Washington Governor Jay Inslee must sign the supplemental budget next week. When he does sign it, that action touches off a series of deadlines in the McCleary case.
The Supreme Court is weighing a request from the McCleary plaintiffs. They want the court to assess whether the state legislature made sufficient progress toward full funding for K-12 education during this year’s legislative session.
So the court has ordered the state to present a post-budget report about its plans within 30 days after Inslee signs the budget. The court is giving the McCleary plaintiffs 20 days to respond. And then the state will have 10 days to reply to the arguments made by the plaintiffs.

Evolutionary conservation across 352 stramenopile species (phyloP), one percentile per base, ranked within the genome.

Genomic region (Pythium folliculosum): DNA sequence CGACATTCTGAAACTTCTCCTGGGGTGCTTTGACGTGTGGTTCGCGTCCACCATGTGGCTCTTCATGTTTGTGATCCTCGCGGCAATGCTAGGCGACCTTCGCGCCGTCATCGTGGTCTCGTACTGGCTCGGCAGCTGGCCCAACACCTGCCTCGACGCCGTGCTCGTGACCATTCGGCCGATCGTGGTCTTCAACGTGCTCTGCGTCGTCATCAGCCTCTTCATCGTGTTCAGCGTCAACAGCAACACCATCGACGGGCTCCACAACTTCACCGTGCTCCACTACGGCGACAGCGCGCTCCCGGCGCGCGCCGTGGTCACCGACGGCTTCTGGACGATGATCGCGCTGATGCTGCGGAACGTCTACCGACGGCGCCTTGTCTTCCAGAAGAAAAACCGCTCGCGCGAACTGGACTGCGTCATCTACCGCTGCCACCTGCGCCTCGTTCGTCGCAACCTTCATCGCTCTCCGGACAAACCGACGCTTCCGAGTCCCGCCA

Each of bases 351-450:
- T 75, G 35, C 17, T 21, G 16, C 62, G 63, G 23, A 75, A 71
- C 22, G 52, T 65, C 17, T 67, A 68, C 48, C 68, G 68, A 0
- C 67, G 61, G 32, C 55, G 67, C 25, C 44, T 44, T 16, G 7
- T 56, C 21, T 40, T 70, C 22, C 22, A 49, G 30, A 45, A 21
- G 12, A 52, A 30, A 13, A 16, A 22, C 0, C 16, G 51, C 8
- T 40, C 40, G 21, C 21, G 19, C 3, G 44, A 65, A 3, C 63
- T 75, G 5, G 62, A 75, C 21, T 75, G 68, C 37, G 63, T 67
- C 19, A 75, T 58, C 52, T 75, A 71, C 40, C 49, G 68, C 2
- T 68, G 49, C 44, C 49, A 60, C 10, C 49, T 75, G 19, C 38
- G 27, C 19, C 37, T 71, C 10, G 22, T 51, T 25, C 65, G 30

In its own court filing late last year, the McCleary side says that only one school year, 2016-17, starting this September, remains between the current school year and the 2017-18 school year: the Supreme Court’s deadline for the state to comply in full.
If the court finds that the state did not do enough in this year’s session, the McCleary side is asking for a harsher penalty than the $100,000-a-day fine the Supreme Court ordered last August. The state Legislature completed its recent session without agreeing to pay those fines.
In the November 2015 court filing, the McCleary side is asking the court to consider cancelling school next September by invalidating state school statutes it decides are not amply funded. An alternative would be for the court to suspend the state’s tax exemption statutes. One of the most important tax exemptions in the state is the one that prevents sales taxes from being imposed on food.